This week’s style diary guest is Frederick Anderson, president of Hanley Mellon LLC, the sportswear label created by Nicole Hanley Mellon and Matthew Mellon, and former CEO and co-owner of the luxury brand Douglas Hannant.
Sibylle Eschapasse: Describe your style? If a close friend were to describe your personality in three words, what would they be?
Frederick Anderson: Effortless casual chic (generally with an open shirt).
Ms. Eschapasse: How did your style evolve since you were a teenager? What is the wildest thing you ever wore?
Mr. Anderson: I’m ultimately a Carolina boy, so from boarding school on, I was always in pink and green or some equally preppy color combo. I still like color, but maybe the combo has changed.
I moved to NYC to join the cast of “Cats,” so every night in front of 3,000 people I wore a furry unitard cat costume—pretty much my wildest.
Ms. Eschapasse: How do you dress on workdays versus weekends?
Mr. Anderson: My daily work staple is a jacket over an open shirt and skinny jeans. On the weekends, I wear nothing, or as little as possible.
Ms. Eschapasse: What are three accessories you can’t live without and what’s one item that makes you instantly more confident?
Mr. Anderson: My Baume & Mercier watch was given to me by my best friend in a difficult period so it’s always on my wrist. A satchel bag is my staple, and the Armani microfiber underwear is my base.
Ms. Eschapasse: Who have been your greatest fashion influences? Who is your style icon?
Mr. Anderson: The old photos of the Rat Pack. I wanted to be the forth—always wished I was Sammy. Skinny pants and open shirts. Chic!!!
Ms. Eschapasse: What does having style mean to you? In other words, please define style.
Mr. Anderson: Style to me is one’s exterior dialogue with the world. Someone with great style tells the world exactly how they want to be perceived “without effort” or one spoken word.
Ms. Eschapasse: What is one purchase you’re most proud of? What would you pay a lot of money for, and what would you never pay much money for?
Mr. Anderson: I absolutely feel beyond chic when I put on my Lanvin mesh back fitted blazer I bought in spring. Its my favorite purchase this year.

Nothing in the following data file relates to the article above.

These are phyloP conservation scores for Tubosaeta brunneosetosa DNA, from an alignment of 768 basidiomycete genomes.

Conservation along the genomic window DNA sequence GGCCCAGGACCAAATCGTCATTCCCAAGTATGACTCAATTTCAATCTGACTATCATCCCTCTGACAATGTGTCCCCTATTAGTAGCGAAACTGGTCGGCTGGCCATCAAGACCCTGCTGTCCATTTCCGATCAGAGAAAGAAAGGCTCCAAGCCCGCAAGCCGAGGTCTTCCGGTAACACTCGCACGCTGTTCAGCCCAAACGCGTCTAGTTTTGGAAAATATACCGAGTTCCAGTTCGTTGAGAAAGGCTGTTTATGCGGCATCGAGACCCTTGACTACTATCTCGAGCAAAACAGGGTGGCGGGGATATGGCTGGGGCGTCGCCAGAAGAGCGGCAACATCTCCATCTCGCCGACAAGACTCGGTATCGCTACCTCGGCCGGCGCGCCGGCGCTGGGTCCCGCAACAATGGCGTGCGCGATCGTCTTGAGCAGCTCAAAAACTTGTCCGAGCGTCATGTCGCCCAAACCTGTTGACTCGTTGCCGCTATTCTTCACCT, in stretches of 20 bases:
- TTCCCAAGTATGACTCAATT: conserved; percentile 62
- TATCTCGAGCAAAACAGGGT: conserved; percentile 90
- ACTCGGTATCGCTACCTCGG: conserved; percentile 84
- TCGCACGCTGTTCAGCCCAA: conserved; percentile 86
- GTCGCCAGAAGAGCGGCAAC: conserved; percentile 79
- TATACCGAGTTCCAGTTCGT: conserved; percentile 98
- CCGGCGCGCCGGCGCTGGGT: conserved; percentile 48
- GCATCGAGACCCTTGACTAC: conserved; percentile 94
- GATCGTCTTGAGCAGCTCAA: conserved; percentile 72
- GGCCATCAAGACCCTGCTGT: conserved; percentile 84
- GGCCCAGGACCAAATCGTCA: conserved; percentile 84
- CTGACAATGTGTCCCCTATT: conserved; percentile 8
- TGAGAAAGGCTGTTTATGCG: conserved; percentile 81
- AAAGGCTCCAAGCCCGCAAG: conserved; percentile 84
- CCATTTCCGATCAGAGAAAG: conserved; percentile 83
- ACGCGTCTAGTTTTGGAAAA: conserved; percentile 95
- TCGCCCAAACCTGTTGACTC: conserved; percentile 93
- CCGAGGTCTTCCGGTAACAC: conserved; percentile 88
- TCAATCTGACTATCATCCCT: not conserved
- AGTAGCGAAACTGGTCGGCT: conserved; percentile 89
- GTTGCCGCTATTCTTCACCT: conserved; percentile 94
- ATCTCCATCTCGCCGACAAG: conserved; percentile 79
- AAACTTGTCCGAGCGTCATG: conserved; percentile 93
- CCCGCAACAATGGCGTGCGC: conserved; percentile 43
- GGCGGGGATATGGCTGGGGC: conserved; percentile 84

I would never spend money on anything with logos all over it. Wearing logos is for cowards who don’t have confidence in their own choices.
I’d pay anything to buy my mother whatever she wanted.
Ms. Eschapasse: When you go on the red carpet, how do you want your outfit to make you feel? Which designers can achieve that?
Mr. Anderson: When I’m off to an event, I want to feel chic but at ease. (I don’t mean comfortable.)
I love detailed and important looking jackets, but then you really have to play them down. Honestly most of my jackets are custom, but last fall, I bought the Ralph Lauren midnight blue velvet jacket with black grosgrain trim and I actually lived in it.
Ms. Eschapasse: What do you think of how others dress and what’s your advice to people who would like to develop their personal style?
Mr. Anderson: I think most people spend too much time looking at what others are wearing and not enough time looking at themselves. Generally, people with great style live their life first, and the style is an extension and makes sense in the life that they live.
Favorite color: Blue
Favorite perfume: Douglas Hannant (my baby)
Favorite restaurant in NY: Nobu 57
Favorite drink: Vodka gimlet up
Favorite movie: “Harold and Maude“
Favorite book: “Creative Visualization” by Shakti Gawain
Sibylle’s Style Diary explores style from the perspective of choices, and what that means for different people, with personal advice from some of the most stylish people in New York.
Sibylle Eschapasse is from Paris and now lives in Manhattan. She is a journalist and a contributing writer to various publications. Sibylle is also the author of a children’s book, “Argy Boy!: A New York Dog Tale.” She may be reached at [email protected]
CORRECTION: A previous version of this article incorrectly stated that Frederick Anderson is the co-owner of the luxury brand Douglas Hannant. He is the former CEO and co-owner of Douglas Hannant. Epoch Times regrets the error.